Three Emory softball players receive prestigious NCAA Postgraduate Scholarships
Emory Athletics | July 25, 2014
Recent Emory University graduates and standout softball players Claire Bailey, Amanda Kardys and Megan Light were selected as recipients of the NCAA Postgraduate Scholarship, a prestigious honor granted to graduating athletes for their achievements on the field, in the classroom and in the community.
With the three spring winners, Emory athletes have been awarded 10 NCAA Postgraduate Scholarships during the 2013-14 academic year, matching the most awarded to a single institution in one year (since 2000), along with Stanford University’s 10 winners in 2007-08.
The three will each receive a one-time $7,500 scholarship, to be used for postgraduate study within three years. Emory has now been awarded 92 NCAA Postgraduate Scholarships over the school's history, and its 75 since 2000 are more than any other NCAA institution except Stanford, which entered the spring season with 76 NCAA Postgraduate Scholarships since 2000.
The Emory softball program has now garnered six NCAA Postgraduate Scholarship winners in its history. Bailey, Kardys and Light join former Emory players Melissa Roberts (2003), Mary Nicol (2005) and Sarah Morse (2007) as members of the program to claim the scholarship.
- Claire Bailey (Henrico, Virginia/ Godwin) played in 176 games during her career, and her 175 starts rank as the fourth-most ever by an Eagle. She ended her career seventh in school history with 138 runs scored, third with 73 walks and 12th with 167 hits. The second baseman was named to the All-University Athletic Association (UAA) Second Team this year, and earned All-Atlantic Region Third Team honors in 2012.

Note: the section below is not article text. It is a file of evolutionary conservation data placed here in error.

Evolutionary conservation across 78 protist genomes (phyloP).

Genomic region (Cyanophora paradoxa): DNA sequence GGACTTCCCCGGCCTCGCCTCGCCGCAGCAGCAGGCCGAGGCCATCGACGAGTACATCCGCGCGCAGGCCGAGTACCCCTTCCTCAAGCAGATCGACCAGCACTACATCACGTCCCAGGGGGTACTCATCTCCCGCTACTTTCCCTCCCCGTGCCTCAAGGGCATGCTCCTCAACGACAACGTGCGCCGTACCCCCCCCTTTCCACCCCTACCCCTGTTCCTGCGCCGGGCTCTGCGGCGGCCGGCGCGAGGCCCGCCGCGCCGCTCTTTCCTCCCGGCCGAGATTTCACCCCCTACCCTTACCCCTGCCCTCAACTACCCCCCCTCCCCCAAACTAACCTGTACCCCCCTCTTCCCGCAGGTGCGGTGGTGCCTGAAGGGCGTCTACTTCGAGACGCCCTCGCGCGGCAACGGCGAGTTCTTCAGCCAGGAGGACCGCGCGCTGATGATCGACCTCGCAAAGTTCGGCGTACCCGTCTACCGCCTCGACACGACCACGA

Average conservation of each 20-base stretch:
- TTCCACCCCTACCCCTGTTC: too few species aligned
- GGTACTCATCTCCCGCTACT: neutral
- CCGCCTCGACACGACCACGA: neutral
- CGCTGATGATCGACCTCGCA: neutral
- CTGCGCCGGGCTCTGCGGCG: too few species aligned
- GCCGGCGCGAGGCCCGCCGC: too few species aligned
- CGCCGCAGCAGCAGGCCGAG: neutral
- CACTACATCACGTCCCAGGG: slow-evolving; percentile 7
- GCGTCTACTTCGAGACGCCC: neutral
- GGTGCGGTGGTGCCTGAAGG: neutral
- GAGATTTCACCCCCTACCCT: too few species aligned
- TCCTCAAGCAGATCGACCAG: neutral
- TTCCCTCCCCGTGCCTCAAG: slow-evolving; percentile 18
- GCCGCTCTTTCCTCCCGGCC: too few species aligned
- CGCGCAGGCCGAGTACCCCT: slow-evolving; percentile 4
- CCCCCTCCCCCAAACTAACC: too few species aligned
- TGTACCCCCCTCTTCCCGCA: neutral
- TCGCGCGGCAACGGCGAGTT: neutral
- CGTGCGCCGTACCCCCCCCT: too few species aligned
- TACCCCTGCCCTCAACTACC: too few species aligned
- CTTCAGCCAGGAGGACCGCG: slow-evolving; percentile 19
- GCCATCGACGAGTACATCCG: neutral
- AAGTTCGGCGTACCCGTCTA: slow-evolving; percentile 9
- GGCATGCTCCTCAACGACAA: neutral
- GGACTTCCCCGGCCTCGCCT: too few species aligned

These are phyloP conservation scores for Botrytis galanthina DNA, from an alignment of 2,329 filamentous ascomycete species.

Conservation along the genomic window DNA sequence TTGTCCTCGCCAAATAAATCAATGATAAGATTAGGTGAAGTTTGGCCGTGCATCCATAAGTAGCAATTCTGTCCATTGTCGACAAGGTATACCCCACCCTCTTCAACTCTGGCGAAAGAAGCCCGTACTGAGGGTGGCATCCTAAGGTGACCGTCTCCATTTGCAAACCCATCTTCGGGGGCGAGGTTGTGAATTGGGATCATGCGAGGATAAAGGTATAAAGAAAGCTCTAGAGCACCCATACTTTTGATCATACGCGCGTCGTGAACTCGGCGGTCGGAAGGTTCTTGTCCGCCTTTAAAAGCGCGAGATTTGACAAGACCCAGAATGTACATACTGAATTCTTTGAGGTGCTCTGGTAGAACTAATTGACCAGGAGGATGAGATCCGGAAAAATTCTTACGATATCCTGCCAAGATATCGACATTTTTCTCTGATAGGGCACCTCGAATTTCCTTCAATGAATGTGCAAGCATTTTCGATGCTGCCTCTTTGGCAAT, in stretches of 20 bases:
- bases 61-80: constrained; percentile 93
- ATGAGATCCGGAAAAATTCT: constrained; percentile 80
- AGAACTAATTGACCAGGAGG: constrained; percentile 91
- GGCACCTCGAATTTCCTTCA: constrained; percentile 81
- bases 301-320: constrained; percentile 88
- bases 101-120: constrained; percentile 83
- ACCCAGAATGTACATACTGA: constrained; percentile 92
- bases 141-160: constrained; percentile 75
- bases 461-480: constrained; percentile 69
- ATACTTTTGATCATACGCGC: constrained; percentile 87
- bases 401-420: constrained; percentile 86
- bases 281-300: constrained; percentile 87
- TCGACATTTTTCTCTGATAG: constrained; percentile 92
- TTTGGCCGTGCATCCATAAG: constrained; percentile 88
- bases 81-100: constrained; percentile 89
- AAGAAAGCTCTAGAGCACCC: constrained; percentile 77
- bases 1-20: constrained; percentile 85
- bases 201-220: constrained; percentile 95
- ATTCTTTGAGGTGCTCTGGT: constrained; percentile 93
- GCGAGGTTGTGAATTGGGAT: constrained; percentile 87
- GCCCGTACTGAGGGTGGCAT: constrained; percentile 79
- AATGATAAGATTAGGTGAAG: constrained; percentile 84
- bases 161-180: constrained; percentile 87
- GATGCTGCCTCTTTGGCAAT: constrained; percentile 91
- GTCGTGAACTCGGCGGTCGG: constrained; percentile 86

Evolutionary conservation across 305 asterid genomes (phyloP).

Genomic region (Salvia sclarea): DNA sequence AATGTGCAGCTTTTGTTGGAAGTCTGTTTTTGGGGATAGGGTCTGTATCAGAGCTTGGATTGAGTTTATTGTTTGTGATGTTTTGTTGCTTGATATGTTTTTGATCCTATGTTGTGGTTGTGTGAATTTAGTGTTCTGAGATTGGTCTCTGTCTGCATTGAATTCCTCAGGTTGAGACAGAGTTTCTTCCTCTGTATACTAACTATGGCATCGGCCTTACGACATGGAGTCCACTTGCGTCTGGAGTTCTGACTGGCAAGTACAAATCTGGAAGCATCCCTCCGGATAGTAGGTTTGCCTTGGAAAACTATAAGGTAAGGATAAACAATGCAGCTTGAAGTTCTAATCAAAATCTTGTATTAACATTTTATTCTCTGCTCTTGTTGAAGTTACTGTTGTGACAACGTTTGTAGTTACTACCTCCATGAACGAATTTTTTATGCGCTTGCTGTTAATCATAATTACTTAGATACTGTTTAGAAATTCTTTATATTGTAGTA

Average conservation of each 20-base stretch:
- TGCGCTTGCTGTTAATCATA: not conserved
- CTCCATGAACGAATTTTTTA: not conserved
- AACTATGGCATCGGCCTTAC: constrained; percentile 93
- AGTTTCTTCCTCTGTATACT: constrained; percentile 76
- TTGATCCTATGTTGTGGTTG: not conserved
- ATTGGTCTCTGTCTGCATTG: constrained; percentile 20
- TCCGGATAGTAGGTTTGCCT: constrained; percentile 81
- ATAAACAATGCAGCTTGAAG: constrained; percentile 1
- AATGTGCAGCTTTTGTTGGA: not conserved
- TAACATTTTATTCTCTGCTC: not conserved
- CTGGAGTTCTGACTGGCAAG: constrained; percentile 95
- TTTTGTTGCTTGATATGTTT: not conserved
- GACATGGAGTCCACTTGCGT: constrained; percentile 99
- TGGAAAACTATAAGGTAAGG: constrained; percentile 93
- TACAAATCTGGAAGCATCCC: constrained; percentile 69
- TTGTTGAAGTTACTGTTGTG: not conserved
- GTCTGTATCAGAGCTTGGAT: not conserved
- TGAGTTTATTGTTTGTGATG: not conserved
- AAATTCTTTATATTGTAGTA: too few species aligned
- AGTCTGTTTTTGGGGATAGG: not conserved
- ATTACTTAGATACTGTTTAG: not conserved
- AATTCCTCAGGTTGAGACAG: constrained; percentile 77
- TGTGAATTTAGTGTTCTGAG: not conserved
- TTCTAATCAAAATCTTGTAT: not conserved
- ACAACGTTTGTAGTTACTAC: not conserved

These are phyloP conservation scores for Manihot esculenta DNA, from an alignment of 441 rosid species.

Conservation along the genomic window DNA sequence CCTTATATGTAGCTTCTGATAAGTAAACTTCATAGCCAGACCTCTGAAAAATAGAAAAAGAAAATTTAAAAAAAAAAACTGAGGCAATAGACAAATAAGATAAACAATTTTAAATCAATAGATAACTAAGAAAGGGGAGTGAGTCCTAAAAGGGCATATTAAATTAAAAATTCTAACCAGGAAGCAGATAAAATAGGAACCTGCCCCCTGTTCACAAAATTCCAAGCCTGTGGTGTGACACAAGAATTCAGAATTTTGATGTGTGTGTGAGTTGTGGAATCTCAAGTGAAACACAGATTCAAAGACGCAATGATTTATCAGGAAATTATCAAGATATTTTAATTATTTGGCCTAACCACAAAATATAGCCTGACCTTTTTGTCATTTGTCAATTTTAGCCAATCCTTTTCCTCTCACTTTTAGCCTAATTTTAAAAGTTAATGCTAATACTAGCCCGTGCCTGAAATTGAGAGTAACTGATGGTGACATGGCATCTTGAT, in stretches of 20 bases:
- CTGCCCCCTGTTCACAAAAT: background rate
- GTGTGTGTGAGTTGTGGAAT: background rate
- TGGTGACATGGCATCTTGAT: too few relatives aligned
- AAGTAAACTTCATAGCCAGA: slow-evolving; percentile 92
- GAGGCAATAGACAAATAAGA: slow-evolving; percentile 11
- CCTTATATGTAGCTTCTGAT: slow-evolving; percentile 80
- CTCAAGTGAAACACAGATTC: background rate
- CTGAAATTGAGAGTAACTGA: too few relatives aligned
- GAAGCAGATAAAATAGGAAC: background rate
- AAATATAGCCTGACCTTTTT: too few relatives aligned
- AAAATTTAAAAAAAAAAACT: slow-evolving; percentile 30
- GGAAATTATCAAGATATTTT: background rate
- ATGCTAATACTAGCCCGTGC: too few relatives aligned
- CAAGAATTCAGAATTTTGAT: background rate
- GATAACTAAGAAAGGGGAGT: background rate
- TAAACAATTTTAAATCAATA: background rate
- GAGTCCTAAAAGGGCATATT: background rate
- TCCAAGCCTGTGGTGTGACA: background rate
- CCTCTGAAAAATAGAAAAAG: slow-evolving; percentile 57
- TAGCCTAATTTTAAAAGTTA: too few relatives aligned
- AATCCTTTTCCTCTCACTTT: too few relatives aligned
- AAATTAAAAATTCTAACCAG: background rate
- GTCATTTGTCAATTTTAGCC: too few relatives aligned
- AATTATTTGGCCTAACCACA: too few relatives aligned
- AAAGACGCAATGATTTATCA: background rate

Bailey, who graduated from Emory with a 3.915 GPA, was named to the Capital One Academic All-America First Team earlier this year, and is a three-time Academic All-District honoree. She will be attending the University of North Carolina Gillings School of Global Health next year, where she will be pursuing her MPH-RD in nutrition.
- Amanda Kardys (Union, New Jersey/ Union) finished her Emory career ranked third in school history in wins with a 60-10 overall record. In addition, she ranked seventh in Emory history with 242 career strikeouts, fifth with 37 complete games, fourth with 18 shutouts and eighth with a 2.19 ERA, while her 98 appearances are the second-most ever by an Eagles’ pitcher.
Kardys earned All-America Third Team acclaim for her efforts during the 2013 campaign, while claiming all-region and all-UAA honors each of the last two campaigns. She graduated from Emory in May with a 3.833 GPA, in addition to earning Academic All-District honors in 2014.
- Megan Light (Atlanta, Georgia/ North Springs Charter) closed out her career as the most prolific hitter in Emory history, and one of the best in annals of Division III. The first baseman ranks first in school history with 47 home runs, 230 hits, 224 RBIs, 435 total bases and an .812 slugging percentage over her career, in addition to being second with a .501 on base percentage, and third with 171 runs scored and 84 walks. She is the only two-time First Team All-American in the program’s history, is a three-time UAA Most Outstanding Player, and a four-time UAA First Team selection.
Light graduated with a 3.956 GPA, and was selected as the Capital One National Academic All-American of the Year for Division III Softball in 2014, in addition to being a candidate for the NCAA Woman of the Year.
This season's NCAA Postgraduate Scholarship recipients (29 men and 29 women) represent spring-sports participants from all NCAA divisions (I, II & III), including baseball, men’s and women’s golf, men’s and women’s lacrosse, men’s and women’s tennis, men’s and women’s outdoor track, men’s volleyball, women’s rowing, women’s sand volleyball, softball, and women’s water polo.
The scholarships are awarded to student-athletes who excel academically and athletically and who are in their final year of intercollegiate athletics competition. The NCAA awards up to 174 postgraduate scholarships annually, 87 for men and 87 for women.
The NCAA Postgraduate Scholarship was created in 1964 to promote and encourage postgraduate education by rewarding the Association's most accomplished student-athletes through their participation in NCAA championship and/or emerging sports.